NEC Weekly Recap – Getting Through the Guarentee Games

As difficult as it is to project the Northeast Conference (NEC) in the preseason, it’s nearly as difficult to break down a small sample of games within the first week of the season. How exactly do you decipher what is and isn’t meaningful?

Very early returns can be quite deceiving. Case in point: Sacred Heart last season registered impressive wins in November over Hofstra and Fordham, yet they sputtered in league play to an eighth place finish and NEC tournament quarterfinals defeat. Other than a surprise road victory over a rebuilding George Mason club, the Mount was virtually manhandled on a brutal November road trip that included a remarkable eight pay games to begin the season. They eventually won both the conference’s regular season and tournament titles. In Donyell Marshall’s first season, Central Connecticut looked respectable over its first three games, only to muster just four victories in league play.

There’s a ton of noise when trying to use early results to forecast future returns. So what exactly is the point of this post with the basketball season being five days old? It’s to examine any interesting playing patterns, which newcomers have gotten off to solid starts and if there are any trends that could stick for the whole year. It’s far from a perfect science – I readily admit that – but that’s not going to stop John Templon and me from mining for interesting nuggets.

Three Thoughts:

1. A brutal stretch of non-conference games has made winning hard to come by. Ron Ratner’s Twitter handle has been quiet over the first week of the season, because, well, there’s very little winning to report on. Through five days, the NEC is 1-19 with Wagner serving as the lone victory. While a 5 percent winning percentage is putrid, it’s certainly not unexpected. Consider that 16 of those 20 likely were guarantee games where the NEC program was handed a paycheck for playing their role as a deep underdog on the road. These games are absolutely necessary for these programs in athletic funding and are the necessary evil for low mid-major teams in November.

Moreover, 19 of those 20 games have been on the road and only one (Sacred Heart hosting Holy Cross) projected the NEC team as the favorite, according to KenPom. Overall, the average KenPom rating of the 20 opponents is 127. To put that number in perspective, Saint Francis U currently has the best KenPom rating at 254.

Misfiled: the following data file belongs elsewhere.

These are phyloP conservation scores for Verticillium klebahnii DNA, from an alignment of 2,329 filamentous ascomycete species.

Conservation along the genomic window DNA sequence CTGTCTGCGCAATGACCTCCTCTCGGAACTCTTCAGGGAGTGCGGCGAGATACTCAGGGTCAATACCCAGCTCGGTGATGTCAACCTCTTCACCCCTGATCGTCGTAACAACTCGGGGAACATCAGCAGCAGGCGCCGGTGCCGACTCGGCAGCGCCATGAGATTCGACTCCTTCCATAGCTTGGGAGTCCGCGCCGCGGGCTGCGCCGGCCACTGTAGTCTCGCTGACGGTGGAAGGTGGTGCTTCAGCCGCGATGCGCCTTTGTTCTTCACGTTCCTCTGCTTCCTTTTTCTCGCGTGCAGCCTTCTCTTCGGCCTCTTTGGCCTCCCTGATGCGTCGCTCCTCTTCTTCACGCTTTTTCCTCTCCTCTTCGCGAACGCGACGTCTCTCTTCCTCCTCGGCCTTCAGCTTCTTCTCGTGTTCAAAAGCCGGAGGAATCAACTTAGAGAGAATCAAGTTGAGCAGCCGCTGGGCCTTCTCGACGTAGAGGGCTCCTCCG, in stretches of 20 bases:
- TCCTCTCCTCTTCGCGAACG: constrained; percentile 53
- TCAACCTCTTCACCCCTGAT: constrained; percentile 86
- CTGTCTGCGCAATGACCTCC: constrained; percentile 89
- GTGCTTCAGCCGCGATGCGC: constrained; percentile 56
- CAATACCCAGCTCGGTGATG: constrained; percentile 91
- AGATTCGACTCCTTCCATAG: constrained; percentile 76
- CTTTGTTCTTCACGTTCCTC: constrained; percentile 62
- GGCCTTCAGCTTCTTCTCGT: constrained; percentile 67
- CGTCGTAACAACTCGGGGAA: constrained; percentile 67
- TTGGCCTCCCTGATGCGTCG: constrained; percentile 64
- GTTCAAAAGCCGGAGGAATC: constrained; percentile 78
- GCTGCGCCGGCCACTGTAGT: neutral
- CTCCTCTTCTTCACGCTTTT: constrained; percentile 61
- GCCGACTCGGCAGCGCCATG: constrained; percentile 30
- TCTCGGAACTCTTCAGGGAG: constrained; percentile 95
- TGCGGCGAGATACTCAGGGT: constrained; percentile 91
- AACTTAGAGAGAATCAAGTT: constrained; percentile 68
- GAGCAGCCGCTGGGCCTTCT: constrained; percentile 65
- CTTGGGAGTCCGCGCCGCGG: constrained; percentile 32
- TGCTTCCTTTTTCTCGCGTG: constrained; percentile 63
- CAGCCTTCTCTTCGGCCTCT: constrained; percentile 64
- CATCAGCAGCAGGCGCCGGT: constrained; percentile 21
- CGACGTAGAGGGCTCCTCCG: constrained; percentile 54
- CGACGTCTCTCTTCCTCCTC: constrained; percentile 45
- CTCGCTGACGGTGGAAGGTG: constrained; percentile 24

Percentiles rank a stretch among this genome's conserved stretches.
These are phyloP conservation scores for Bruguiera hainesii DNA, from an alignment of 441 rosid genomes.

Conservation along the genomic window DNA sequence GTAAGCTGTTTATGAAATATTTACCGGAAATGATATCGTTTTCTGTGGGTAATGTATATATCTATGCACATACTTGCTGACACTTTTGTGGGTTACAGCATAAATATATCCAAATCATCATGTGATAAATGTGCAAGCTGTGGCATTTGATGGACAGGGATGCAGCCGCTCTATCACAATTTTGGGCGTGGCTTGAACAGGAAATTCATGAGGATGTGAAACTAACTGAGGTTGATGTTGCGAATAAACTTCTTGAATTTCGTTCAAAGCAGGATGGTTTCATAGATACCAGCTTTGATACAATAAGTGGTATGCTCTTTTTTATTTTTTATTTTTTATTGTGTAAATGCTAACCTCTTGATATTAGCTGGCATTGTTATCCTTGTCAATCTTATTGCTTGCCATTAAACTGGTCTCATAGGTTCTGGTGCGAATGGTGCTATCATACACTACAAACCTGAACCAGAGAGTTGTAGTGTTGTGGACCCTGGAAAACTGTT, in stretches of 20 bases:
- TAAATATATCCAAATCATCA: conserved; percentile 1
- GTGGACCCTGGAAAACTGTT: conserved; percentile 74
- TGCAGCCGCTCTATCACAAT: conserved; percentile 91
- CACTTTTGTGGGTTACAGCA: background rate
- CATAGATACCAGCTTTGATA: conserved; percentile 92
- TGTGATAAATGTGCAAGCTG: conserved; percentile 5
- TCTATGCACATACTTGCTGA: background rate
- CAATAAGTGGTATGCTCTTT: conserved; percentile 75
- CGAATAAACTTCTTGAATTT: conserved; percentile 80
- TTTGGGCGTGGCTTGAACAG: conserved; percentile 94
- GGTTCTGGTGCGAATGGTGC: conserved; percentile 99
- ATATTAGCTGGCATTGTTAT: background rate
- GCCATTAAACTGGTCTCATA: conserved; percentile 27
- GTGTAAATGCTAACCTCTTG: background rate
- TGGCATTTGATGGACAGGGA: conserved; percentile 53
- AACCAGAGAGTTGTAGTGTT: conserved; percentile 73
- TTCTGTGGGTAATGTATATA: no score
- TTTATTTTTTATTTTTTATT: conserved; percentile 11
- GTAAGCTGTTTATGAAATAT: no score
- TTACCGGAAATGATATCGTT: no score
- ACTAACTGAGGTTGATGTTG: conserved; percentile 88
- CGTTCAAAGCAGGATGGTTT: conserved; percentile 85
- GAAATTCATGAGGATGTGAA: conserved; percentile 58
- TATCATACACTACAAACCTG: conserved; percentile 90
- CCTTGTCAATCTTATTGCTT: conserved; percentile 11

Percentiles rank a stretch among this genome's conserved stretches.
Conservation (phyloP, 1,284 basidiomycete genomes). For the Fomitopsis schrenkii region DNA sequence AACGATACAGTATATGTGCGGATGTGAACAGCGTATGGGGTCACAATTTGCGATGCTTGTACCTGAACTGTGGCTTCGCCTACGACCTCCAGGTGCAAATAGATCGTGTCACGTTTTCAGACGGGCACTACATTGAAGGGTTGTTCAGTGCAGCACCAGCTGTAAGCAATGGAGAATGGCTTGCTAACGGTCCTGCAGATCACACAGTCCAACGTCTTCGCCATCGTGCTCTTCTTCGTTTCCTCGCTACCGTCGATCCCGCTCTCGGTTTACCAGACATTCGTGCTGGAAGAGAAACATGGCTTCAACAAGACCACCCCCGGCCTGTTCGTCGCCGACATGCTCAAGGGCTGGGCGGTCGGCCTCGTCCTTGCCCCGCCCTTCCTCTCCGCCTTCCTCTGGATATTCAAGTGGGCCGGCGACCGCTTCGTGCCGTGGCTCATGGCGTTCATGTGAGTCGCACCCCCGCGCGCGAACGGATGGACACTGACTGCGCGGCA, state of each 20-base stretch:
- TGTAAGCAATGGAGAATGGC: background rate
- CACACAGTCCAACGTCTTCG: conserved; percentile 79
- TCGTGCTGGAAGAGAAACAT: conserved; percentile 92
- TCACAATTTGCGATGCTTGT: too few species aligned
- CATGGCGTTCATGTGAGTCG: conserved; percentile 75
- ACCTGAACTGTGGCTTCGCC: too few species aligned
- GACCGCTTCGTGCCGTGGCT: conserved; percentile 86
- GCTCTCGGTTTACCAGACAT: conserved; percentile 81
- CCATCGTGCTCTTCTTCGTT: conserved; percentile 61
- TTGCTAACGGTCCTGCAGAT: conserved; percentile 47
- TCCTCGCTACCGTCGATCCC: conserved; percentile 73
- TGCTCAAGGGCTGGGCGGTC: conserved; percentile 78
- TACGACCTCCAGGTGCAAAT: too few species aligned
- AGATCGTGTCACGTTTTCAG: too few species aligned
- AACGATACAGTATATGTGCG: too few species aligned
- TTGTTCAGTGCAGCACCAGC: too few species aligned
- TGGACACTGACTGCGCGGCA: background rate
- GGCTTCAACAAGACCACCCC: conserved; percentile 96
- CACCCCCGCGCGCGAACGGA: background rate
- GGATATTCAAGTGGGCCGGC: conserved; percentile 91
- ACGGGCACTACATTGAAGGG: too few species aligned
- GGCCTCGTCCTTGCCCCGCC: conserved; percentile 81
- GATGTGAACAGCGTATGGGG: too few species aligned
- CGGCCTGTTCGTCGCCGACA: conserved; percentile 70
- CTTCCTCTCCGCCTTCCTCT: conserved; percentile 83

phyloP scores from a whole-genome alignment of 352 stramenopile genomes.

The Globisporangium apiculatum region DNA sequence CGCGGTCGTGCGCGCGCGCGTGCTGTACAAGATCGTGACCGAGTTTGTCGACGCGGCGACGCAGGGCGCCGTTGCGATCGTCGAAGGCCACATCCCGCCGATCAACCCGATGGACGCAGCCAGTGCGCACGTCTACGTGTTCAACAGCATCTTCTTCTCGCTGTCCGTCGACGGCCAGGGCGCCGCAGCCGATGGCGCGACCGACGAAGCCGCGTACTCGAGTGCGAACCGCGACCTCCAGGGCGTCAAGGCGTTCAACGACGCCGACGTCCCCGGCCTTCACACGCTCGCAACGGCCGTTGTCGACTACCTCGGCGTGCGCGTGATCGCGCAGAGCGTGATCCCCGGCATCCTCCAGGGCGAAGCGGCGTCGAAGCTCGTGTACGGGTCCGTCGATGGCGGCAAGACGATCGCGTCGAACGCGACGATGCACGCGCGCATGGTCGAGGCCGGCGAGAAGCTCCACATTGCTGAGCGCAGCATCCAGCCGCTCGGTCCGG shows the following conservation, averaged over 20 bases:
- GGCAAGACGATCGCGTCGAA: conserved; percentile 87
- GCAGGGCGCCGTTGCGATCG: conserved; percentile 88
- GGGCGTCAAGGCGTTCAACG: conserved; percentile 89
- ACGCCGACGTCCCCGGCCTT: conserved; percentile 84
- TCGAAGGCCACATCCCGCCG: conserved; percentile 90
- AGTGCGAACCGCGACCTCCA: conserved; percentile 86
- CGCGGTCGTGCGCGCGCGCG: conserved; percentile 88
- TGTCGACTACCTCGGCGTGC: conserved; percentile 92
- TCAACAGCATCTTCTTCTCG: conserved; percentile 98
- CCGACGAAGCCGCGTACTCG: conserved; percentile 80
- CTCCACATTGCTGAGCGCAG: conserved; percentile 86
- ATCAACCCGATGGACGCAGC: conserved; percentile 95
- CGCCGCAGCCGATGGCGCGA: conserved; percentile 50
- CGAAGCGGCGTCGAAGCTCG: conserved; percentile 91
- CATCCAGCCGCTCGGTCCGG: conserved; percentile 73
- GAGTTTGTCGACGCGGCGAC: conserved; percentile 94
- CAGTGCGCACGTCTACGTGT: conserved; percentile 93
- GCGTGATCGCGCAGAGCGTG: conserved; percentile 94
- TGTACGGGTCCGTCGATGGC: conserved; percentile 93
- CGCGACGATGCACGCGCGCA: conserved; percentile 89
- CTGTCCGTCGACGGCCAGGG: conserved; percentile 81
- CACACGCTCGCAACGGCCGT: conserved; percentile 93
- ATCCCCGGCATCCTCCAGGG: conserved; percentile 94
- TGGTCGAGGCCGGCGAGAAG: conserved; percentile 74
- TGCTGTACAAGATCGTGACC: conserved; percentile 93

It’ll get easier in the coming weeks as the NEC programs line up to play against the Ivy League, America East, MAAC and Patriot League. For now though, there will be a lot of lopsided scores to gaze at. Upsets will be very hard to come by with a group of inexperienced rosters trying to figure out rotations.

2. Some newcomers are making their mark. This isn’t a surprise when much of the league defected via the transfer route, but it has to be a pleasant surprise for some coaches now that their newcomers are performing outside of a practice court. We’ll get to some performances later on, but here are the standouts thus far:

  • Tyler Kohl, Central Connecticut – With a poor St. John’s effort aside (and really, interim head coach Mike Witcoskie should burn that tape), Kohl to me looks like a better version of Matthew Hunter. He can not only stuff the stat sheet (that was a favorite line of Howie Dickenman), but also has the confidence to handle the ball in crunch time if the Blue Devils need a basket.
  • Koby Thomas, Robert Morris – Through two games, the freshman has been the most consistent Colonial thus far, logging 37 points, 10 rebounds and 3 steals while showing a propensity to score from deep.
  • Zach Coleman, LIU Brooklyn – The big man has been an afterthought after an injury riddled career, but so far he has acclimated himself well to Derek Kellogg’s frontcourt. The big has been a steady presence on the boards (8 rpg) and gives LIU a power forward who isn’t afraid to step out from behind the arc (2-6, 3PT shooting).
  • Ryan Layman, Bryant – The inside/out forward is averaging 13 ppg in the earlygoing, while making his presence felt on the glass with 13 boards through 2 games. These numbers shouldn’t be taken lightly – Bryant has played two Power 5 conference teams thus far.

3. Some preseason expectations are holding up. Again, it’s brutally early to develop a full understanding of what team’s will do throughout the season, but some expectations are sticking after one week.

  • Despite two losses on the west coach, Saint Francis U. has done a respectable job of representing the league. They lost by 17 points to a top 25 program in St. Mary’s and were down by just one point late to a tough San Francisco squad before succumbing late.
  • Derek Kellogg’s LIU Brooklyn Blackbirds are playing very fast, averaging nearly 77 possessions per game through two contests.
  • Sacred Heart’s frontcourt, to no one’s surprise, looks very formidable with Joe Lopez serving as a double double threatt, Mario Matasovic morphing into the ultimate glue guy and E.J. Anosike giving Anthony Latina valuable minutes off the bench. And De’von Barnett is likely a game or two away from returning from a charlie horse.